The exFAT file system is the successor to FAT32 in the FAT family of file systems. This specification describes the exFAT file system and provides all the information necessary for implementing the exFAT file system.

1.1 Design Goals

The exFAT file system has three central design goals (see list below).

  1. Retain the simplicity of FAT-based file systems.Two of the strengths of FAT-based file systems are their relative simplicity and ease of implementation. In the spirit of its predecessors, implementers should find exFAT relatively simple and easy to implement.
  2. Enable very large files and storage devices.The exFAT file system uses 64 bits to describe file size, thereby enabling applications which depend on very large files. The exFAT file system also allows for clusters as large as 32MB, effectively enabling very large storage devices.
  3. Incorporate extensibility for future innovation.The exFAT file system incorporates extensibility into its design, enabling the file system to keep pace with innovations in storage and changes in usage.

1.2 Specific Terminology

In the context of this specification, certain terms (see Table 1) carry specific meaning for the design and implementation of the exFAT file system.

Table 1 Definition of Terms Which Carry Very Specific Meaning

ShallThis specification uses the term “shall” to describe a behavior which is mandatory.
ShouldThis specification uses the term “should” to describe a behavior which it strongly recommends, but does not make mandatory.
MayThis specification uses the term “may” to describe a behavior which is optional.
MandatoryThis term describes a field or structure which an implementation shall modify and shall interpret as this specification describes.
OptionalThis term describes a field or structure which an implementation may or may not support. If an implementation supports a given optional field or structure, it shall modify and shall interpret the field or structure as this specification describes.
UndefinedThis term describes field or structure contents which an implementation may modify as necessary (i.e. clear to zero when setting surrounding fields or structures) and shall not interpret to hold any specific meaning.
ReservedThis term describes field or structure contents which implementations:Shall initialize to zero and should not use for any purposeShould not interpret, except when computing checksumsShall preserve across operations which modify surrounding fields or structures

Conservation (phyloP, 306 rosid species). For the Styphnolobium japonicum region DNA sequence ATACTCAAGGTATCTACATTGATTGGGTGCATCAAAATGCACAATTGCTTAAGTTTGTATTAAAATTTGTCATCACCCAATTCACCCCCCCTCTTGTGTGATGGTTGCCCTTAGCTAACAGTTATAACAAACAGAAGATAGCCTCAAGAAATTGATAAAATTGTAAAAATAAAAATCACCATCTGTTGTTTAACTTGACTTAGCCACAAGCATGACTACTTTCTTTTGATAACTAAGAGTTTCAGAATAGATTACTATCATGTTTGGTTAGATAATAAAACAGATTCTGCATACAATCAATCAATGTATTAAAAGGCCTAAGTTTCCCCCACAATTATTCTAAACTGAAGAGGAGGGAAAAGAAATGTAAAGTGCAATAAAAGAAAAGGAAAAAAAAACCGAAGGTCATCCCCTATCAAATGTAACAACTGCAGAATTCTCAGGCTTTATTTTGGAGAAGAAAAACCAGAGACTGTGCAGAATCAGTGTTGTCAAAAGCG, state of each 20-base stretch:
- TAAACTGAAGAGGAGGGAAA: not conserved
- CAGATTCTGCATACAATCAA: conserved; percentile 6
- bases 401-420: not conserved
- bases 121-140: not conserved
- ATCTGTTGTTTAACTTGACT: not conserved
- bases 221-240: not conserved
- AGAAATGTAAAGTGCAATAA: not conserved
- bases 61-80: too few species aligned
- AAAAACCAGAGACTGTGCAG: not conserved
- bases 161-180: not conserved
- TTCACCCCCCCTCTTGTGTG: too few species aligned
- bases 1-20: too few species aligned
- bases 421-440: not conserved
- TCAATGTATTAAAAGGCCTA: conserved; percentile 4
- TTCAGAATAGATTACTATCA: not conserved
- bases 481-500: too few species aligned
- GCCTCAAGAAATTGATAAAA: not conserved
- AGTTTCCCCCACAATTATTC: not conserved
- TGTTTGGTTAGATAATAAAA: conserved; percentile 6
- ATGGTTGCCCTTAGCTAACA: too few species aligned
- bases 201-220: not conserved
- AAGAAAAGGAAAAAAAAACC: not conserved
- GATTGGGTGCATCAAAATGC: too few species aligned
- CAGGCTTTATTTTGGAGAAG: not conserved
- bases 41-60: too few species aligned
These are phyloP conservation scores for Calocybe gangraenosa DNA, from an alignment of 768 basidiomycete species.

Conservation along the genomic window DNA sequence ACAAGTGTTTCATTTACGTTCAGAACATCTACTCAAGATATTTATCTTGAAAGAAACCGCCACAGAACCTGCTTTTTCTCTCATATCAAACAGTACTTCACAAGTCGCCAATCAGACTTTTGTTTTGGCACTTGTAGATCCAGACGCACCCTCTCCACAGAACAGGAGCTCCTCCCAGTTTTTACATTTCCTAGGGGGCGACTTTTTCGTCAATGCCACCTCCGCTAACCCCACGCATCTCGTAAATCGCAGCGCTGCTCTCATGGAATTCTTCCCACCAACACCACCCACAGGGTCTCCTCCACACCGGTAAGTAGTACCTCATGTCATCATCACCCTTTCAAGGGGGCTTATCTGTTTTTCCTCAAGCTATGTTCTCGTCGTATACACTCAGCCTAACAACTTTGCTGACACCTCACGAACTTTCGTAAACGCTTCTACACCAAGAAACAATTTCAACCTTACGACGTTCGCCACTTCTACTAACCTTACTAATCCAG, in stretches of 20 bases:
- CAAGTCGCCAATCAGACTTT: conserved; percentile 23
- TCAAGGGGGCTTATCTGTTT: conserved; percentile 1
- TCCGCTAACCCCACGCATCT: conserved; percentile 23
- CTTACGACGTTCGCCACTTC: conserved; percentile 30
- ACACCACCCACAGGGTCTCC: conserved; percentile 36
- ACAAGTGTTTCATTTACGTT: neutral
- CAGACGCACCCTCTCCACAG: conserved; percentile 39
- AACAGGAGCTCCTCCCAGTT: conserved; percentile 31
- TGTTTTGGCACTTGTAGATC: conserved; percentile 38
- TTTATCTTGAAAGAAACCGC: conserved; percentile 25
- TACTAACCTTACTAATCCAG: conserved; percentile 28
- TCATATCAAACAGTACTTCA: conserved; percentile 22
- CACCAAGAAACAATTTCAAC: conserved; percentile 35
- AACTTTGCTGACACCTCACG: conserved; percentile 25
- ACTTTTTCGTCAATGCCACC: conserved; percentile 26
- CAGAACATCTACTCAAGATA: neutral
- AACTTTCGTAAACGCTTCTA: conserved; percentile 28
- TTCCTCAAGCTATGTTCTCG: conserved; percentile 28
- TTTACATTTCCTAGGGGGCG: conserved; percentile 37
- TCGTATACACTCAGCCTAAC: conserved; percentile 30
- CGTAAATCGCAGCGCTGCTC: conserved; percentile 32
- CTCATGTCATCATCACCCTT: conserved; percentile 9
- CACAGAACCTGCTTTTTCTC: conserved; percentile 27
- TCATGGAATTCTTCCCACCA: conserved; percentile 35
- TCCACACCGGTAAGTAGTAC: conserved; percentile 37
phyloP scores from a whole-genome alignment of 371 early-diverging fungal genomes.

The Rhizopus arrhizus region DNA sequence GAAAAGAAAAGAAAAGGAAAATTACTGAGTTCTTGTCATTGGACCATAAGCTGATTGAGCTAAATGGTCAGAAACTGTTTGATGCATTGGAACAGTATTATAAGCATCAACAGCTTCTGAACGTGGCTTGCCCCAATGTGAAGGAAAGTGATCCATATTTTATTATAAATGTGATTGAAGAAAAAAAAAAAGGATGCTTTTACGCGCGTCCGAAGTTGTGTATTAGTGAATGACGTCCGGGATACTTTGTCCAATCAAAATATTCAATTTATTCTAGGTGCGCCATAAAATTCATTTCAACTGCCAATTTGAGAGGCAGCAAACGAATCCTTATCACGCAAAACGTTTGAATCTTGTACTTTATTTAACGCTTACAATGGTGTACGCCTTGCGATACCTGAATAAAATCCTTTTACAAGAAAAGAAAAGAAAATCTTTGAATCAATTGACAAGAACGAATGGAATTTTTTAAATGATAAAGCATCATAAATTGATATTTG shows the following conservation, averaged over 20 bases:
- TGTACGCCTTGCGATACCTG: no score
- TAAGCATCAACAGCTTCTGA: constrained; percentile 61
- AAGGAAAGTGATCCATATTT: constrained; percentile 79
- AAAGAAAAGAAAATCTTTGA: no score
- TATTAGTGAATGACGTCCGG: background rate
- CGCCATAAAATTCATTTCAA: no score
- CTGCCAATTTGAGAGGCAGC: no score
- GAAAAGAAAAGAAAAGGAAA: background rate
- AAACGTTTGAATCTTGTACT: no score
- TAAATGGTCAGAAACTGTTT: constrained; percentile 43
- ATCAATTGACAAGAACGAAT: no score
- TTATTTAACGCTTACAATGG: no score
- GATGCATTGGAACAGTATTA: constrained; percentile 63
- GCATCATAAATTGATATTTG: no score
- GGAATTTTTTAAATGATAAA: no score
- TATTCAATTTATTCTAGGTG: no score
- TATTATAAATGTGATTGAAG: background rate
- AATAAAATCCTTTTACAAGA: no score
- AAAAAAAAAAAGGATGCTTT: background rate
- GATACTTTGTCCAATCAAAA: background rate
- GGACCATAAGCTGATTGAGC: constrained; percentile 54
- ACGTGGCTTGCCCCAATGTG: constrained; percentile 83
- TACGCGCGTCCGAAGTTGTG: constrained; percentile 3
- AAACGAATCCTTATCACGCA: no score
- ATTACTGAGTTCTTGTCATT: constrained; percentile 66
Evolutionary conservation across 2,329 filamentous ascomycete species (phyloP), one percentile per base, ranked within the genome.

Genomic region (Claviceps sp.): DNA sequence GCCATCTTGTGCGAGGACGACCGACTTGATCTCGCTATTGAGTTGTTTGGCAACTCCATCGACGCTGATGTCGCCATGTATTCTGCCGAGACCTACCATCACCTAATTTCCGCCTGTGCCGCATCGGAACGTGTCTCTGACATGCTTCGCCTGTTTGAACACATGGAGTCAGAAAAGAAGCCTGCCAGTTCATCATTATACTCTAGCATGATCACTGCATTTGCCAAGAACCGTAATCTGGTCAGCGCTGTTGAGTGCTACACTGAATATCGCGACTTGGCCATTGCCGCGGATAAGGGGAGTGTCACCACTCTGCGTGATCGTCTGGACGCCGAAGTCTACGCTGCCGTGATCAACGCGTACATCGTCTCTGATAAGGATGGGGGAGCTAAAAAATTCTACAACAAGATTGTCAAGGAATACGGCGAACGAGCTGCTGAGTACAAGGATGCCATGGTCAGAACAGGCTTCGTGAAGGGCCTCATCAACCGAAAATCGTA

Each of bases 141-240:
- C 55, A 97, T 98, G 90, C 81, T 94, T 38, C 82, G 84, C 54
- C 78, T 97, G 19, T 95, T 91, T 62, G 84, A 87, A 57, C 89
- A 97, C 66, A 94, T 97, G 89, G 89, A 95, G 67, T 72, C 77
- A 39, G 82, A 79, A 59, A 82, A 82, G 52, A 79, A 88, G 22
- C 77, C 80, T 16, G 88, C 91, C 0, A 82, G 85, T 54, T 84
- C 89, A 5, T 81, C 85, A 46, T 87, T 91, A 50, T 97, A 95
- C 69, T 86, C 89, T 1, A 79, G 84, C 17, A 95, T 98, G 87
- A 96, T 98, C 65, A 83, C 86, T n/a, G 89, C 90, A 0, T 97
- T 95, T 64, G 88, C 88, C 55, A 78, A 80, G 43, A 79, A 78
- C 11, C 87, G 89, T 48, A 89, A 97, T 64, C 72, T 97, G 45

1.3 Full Text of Common Acronyms

This specification uses acronyms in common use in the personal computer industry (see Table 2).

Table 2 Full Text of Common Acronyms

AcronymFull Text
ASCIIAmerican Standard Code for Information Interchange
BIOSBasic Input Output System
CPUCentral Processing Unit
exFATextensible File Allocation Table
FATFile Allocation Table
FAT12File Allocation Table, 12-bit cluster indices
FAT16File Allocation Table, 16-bit cluster indices
FAT32File Allocation Table, 32-bit cluster indices
GPTGUID Partition Table
GUIDGlobally Unique Identifier (see Section 10.1)
MBRMaster Boot Record
texFATTransaction-safe exFAT
UTCCoordinated Universal Time

1.4 Default Field and Structure Qualifiers

Fields and structures in this specification have the following qualifiers (see list below), unless the specification notes otherwise.

  1. Are unsigned
  2. Use decimal notation to describe values, where not otherwise noted; this specification uses the post-fix letter “h” to denote hexadecimal numbers and encloses GUIDs in curly braces
  3. Are in little-endian format
  4. Do not require a null-terminating character for strings

1.5 Windows CE and TexFAT

TexFAT is an extension to exFAT that adds transaction-safe operational semantics on top of the base file system. TexFAT is used by Windows CE. TexFAT requires the use of the two FATs and allocation bitmaps for use in transactions. It also defines several additional structures including padding descriptors and security descriptors.